Robin Dalton was born Robin Eakin in Sydney in 1920 and left for London in 1946. She married and had two children, and worked as a television performer and an intelligence agent for the Thai government. In 1963 she became a literary agent for an illustrious list of clients including four Booker Prize winners—David Storey, Bernice Rubens, Ruth Prawer Jhabvala, Iris Murdoch—as well as Edna O’Brien, John Osborne, Margaret Drabble, playwrights Arthur Miller and Tennessee Williams and movie directors Peter Weir and Louis Malle. She also became a successful film producer with credits for Madame Souzatska starring Shirley Maclaine and Oscar and Lucinda starring Cate Blanchett.
In 1965 Dalton wrote the story of her childhood in 1920s and ’30s bohemian Kings Cross, surrounded by eccentric aunts, uncles and a constant supply of houseguests. Told with warmth and humour, Aunts Up the Cross is a delightful glimpse of a bygone Sydney and a classic tale of Australian life. With an introduction by Clive James and illustrations by Dinah Dryhurst, Aunts Up the Cross is a wonderful addition to the Text Classics series.
In his introduction, Clive James writes: ‘When I read it, I realised that it was a prize example of a genre I had been looking for: the small Australian book that was better written than the big ones...Here at last was the living proof that a civilised, unpretentious, fully evocative prose style had been available in Australia ever since the young Robin Eakin handed in her first school essay.’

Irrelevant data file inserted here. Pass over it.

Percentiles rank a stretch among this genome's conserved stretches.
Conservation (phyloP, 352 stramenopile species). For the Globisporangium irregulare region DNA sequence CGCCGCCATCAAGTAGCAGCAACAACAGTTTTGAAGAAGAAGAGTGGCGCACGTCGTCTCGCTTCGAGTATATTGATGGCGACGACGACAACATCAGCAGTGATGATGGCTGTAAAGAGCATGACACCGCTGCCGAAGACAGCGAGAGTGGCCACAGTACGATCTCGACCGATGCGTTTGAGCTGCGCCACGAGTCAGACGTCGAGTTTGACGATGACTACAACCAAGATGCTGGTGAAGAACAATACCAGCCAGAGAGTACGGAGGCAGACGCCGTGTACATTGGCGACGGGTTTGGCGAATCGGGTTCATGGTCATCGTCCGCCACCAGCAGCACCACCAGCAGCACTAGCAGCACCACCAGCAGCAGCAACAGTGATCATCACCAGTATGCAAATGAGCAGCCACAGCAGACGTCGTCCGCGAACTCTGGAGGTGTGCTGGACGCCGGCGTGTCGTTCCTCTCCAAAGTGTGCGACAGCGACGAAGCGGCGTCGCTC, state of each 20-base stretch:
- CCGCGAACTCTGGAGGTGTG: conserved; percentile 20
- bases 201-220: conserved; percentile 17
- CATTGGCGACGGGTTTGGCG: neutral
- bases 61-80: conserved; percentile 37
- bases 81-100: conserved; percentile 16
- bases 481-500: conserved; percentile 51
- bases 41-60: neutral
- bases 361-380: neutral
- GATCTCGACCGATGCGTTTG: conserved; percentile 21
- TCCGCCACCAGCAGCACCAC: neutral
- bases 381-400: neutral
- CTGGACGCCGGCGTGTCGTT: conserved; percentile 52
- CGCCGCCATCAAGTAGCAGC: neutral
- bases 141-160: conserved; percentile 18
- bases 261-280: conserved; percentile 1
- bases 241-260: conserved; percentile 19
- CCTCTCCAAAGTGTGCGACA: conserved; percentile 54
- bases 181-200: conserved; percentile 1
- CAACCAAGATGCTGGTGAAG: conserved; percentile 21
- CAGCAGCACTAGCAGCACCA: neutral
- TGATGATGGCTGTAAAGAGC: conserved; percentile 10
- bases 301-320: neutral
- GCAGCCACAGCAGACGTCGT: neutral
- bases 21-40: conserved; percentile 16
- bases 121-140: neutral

Even earlier, in fact, because in 1929 as a very precocious eight-year-old, Robin wrote and illustrated another book about her family, or, more correctly, an invented family. Called My Relations, it has an array of eccentric aunts, uncles and cousins, created with love and humour by an imaginative child who had few relations. And lucky for us, her grandmother kept the little bound diary, which has been beautifully published in a full-colour hardback collectors’ edition with Robin’s original drawings.
In her notes to My Relations, Robin writes, ‘I wrote My Relations, a book of fiction about relations I never had, when I was eight years old. Many years later, as a thirty-eight-year-old, I wrote a non-fiction book called Aunts Up the Cross about the few relations I did have, thereby putting the record straight. I thoroughly enjoyed my real relations, but I do have a momentary nostalgia when I read about the ones who lived only in my imagination.’
Real and imagined, Robin Dalton’s relatives are an extraordinary bunch of free spirits that will charm you and take you on a delightful journey back in time.
My Relations and Aunts Up the Cross are published on 18 November. Order them online or at your favourite bookshop now.